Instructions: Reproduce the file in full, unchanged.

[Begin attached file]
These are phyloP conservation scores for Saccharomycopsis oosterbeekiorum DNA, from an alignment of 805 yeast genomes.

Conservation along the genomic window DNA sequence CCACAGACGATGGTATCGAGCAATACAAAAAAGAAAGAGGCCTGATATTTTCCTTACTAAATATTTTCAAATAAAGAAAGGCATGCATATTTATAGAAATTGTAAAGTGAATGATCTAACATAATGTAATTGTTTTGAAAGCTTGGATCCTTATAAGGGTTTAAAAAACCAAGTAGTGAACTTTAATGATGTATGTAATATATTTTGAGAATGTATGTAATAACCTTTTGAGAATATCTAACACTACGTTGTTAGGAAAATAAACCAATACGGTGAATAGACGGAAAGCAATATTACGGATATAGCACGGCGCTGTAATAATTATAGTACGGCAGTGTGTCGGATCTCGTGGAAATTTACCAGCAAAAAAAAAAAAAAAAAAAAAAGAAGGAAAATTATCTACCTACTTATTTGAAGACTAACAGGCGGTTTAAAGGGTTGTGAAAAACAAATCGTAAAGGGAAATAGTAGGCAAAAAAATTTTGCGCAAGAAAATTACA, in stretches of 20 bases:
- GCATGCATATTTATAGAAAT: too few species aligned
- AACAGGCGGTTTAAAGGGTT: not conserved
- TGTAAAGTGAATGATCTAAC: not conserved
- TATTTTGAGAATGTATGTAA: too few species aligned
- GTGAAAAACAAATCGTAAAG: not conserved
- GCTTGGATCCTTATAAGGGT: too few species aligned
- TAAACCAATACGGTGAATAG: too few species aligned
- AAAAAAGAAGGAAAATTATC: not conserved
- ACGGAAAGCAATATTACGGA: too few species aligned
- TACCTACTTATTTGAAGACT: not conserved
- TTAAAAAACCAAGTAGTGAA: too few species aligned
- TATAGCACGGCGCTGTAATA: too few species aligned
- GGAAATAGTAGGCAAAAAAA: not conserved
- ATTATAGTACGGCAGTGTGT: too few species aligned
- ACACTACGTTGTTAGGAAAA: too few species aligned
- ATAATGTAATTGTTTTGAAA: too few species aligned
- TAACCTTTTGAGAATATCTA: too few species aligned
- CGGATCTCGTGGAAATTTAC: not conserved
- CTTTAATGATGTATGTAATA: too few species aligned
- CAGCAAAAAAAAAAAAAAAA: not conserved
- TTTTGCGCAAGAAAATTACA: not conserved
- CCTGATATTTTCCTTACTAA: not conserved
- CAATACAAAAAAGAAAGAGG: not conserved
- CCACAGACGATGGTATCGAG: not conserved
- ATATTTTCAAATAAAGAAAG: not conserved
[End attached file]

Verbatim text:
These are phyloP conservation scores for Saccharomycopsis oosterbeekiorum DNA, from an alignment of 805 yeast genomes.

Conservation along the genomic window DNA sequence CCACAGACGATGGTATCGAGCAATACAAAAAAGAAAGAGGCCTGATATTTTCCTTACTAAATATTTTCAAATAAAGAAAGGCATGCATATTTATAGAAATTGTAAAGTGAATGATCTAACATAATGTAATTGTTTTGAAAGCTTGGATCCTTATAAGGGTTTAAAAAACCAAGTAGTGAACTTTAATGATGTATGTAATATATTTTGAGAATGTATGTAATAACCTTTTGAGAATATCTAACACTACGTTGTTAGGAAAATAAACCAATACGGTGAATAGACGGAAAGCAATATTACGGATATAGCACGGCGCTGTAATAATTATAGTACGGCAGTGTGTCGGATCTCGTGGAAATTTACCAGCAAAAAAAAAAAAAAAAAAAAAAGAAGGAAAATTATCTACCTACTTATTTGAAGACTAACAGGCGGTTTAAAGGGTTGTGAAAAACAAATCGTAAAGGGAAATAGTAGGCAAAAAAATTTTGCGCAAGAAAATTACA, in stretches of 20 bases:
- GCATGCATATTTATAGAAAT: too few species aligned
- AACAGGCGGTTTAAAGGGTT: not conserved
- TGTAAAGTGAATGATCTAAC: not conserved
- TATTTTGAGAATGTATGTAA: too few species aligned
- GTGAAAAACAAATCGTAAAG: not conserved
- GCTTGGATCCTTATAAGGGT: too few species aligned
- TAAACCAATACGGTGAATAG: too few species aligned
- AAAAAAGAAGGAAAATTATC: not conserved
- ACGGAAAGCAATATTACGGA: too few species aligned
- TACCTACTTATTTGAAGACT: not conserved
- TTAAAAAACCAAGTAGTGAA: too few species aligned
- TATAGCACGGCGCTGTAATA: too few species aligned
- GGAAATAGTAGGCAAAAAAA: not conserved
- ATTATAGTACGGCAGTGTGT: too few species aligned
- ACACTACGTTGTTAGGAAAA: too few species aligned
- ATAATGTAATTGTTTTGAAA: too few species aligned
- TAACCTTTTGAGAATATCTA: too few species aligned
- CGGATCTCGTGGAAATTTAC: not conserved
- CTTTAATGATGTATGTAATA: too few species aligned
- CAGCAAAAAAAAAAAAAAAA: not conserved
- TTTTGCGCAAGAAAATTACA: not conserved
- CCTGATATTTTCCTTACTAA: not conserved
- CAATACAAAAAAGAAAGAGG: not conserved
- CCACAGACGATGGTATCGAG: not conserved
- ATATTTTCAAATAAAGAAAG: not conserved